Simpler Dev Environments with Procfiles

Throughout the time, I've tried a number of different ways to manage my development environment. From Make files, to PM2 and Tmux.

Tmux, is well.., tmux. Tmuxinator makes it manageable, but the "layout" definition is far from readable, and copying errors from history to your clipboard, is a true pain in the ass.

I still recommend taking a look at PM2 if you need more than "get things running". It comes with a lot of options, but that also means that your config script comes with some verbosity.

This article explains how I cover my simple use cases. Those that don't require additional file watchers (see PM2), or split panes to separate logs while sticking to a single terminal (see Tmux). For those, I use Procfiles.

No fear, Procfile is here!

Procfile? Yeah, the first time I heard it I was "not another make file, right?!". And luckily, it's nothing like that. Let's get started.

So a Procfile is a simple key: command format. And much like a Dockerfile, it's by convention named after the format. I recommend creating file named Procfile in the root of your project, and commit it to your repo. If not for yourself, than for every new contributor that one day joins your team.

For MagicBell, our procfile looks as follows:

server: bin/rails s -p 3000 -e development
worker: bin/bundle exec sidekiq
webpack: bin/webpacker-dev-server

That's it. That's all the config you need to get multiple services up and running through a single command.

Obviously, we still need to install a runner to handle this procfile. Meet foreman, or one of it's forks. Foreman is a Ruby script, so for that you'll need to have Ruby installed. There are many forks though. Such as shoreman, which is a dependency free shell script, or node-foreman, which is a javascript fork. I go with node-foreman, for the simple reason that I'm a node guy and I like that I can npm install it to the dependencies of my node projects.

So, go ahead, and install node-foreman. For the sake of this howto, let's go global. Drop the -g if you have a concrete project at hand.

npm i -g node-foreman

Node-foreman installs a binary named nf. With this installed, it's as simple as running nf start in the same directory as your Procfile. Try it, and see all your services spin up and log to the same terminal. When you have an .env file in the same directory, node-foreman automatically loads all environment variables from it. If your env file is named differently, say .env.development, you can specify it with the --env flag. Use the --procfile flag if you need to specify a Procfile.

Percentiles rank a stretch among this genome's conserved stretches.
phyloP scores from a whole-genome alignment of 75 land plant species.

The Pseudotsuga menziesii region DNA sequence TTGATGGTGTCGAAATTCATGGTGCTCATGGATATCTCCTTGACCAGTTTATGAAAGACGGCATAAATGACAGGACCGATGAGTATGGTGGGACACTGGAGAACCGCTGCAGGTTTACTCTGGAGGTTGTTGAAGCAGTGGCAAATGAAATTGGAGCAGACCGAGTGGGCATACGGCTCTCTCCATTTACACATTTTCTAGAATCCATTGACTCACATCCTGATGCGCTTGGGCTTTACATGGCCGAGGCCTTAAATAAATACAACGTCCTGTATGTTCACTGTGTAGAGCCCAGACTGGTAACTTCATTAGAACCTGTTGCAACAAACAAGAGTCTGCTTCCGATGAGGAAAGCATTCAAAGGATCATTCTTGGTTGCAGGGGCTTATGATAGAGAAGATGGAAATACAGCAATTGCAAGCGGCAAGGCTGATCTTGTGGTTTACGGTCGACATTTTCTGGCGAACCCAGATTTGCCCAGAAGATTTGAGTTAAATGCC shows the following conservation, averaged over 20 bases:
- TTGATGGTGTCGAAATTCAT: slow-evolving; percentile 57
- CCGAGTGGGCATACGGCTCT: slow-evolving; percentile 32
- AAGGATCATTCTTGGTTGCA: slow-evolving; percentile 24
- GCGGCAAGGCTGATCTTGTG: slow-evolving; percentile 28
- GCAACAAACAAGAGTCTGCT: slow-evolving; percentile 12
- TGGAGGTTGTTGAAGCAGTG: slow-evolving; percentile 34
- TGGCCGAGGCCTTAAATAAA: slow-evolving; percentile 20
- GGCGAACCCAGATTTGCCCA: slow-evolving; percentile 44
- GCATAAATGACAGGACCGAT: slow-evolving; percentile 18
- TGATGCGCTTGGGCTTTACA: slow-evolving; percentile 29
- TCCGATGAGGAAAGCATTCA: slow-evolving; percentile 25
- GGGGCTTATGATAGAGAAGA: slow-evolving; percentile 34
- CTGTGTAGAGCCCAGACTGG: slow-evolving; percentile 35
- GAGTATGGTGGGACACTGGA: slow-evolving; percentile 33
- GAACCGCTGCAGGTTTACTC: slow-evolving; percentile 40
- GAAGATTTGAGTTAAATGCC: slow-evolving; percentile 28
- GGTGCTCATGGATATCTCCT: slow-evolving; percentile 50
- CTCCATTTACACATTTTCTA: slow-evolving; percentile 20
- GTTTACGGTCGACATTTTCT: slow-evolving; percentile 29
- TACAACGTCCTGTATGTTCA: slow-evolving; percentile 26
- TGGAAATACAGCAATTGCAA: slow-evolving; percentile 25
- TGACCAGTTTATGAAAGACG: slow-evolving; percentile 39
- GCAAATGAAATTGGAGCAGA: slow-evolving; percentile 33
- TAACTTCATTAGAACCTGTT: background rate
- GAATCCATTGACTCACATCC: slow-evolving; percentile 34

A bit more… tabs

The above might be all you need. But sometimes, I like to have my startup process a bit personalised. For that, I use scripts that I store under my home directory.

For MagicBell, my config exists of two files. One custom procfile, saved as ~/scripts/magicbell.proc:

server: bin/rails s -p 3000 -e development
worker: bin/bundle exec sidekiq
webpack: bin/webpacker-dev-server
codegen: yarn codegen -w

And the "executable" script that I run, saved as ~/scripts/start-magicbell (don't forget to chmod +x)

#!/usr/bin/env bash

cd ~/dev/magicbell/backend
ttab docker-compose up

bundle install
yarn install
yarn db:migrate

nf start -j ~/scripts/magicbell.proc -e .env.development

When read that script, you'll notice ttab. ttab is a small utility that allows us to start commands in a new terminal tab. That way, I can start postgres & redis in one terminal instance (tab) while running everything else in another. Ttab is optional, but I highly recommend using it for simplicity.

npm i -g ttab

As I've added ~/scripts to my PATH, I can get the MagicBell environment up and running using a single start-magicbell command. Let me walk you trough wat it does:

  • first, it navigates to the git repo on my drive, at ~/dev/magicbell/backend
  • runs docker-compose up in a new tab, detached from the current
  • installs all ruby gems, while the db is spinning up
  • installs all node modules
  • runs our database migration script
  • starts the four services defined in the procfile

With this single command, I've started 6 services and ran some install/migrate commands. It happened too often that I manually had to install new gems or modules after pulling changes. Those commands are fast enough to run as part of my startup, yet take enough time for the database to be online before the server starts.

That's it. Both node-foreman and ttab come with a bunch of options. So be sure to check out their readmes (especially from node-foreman!)

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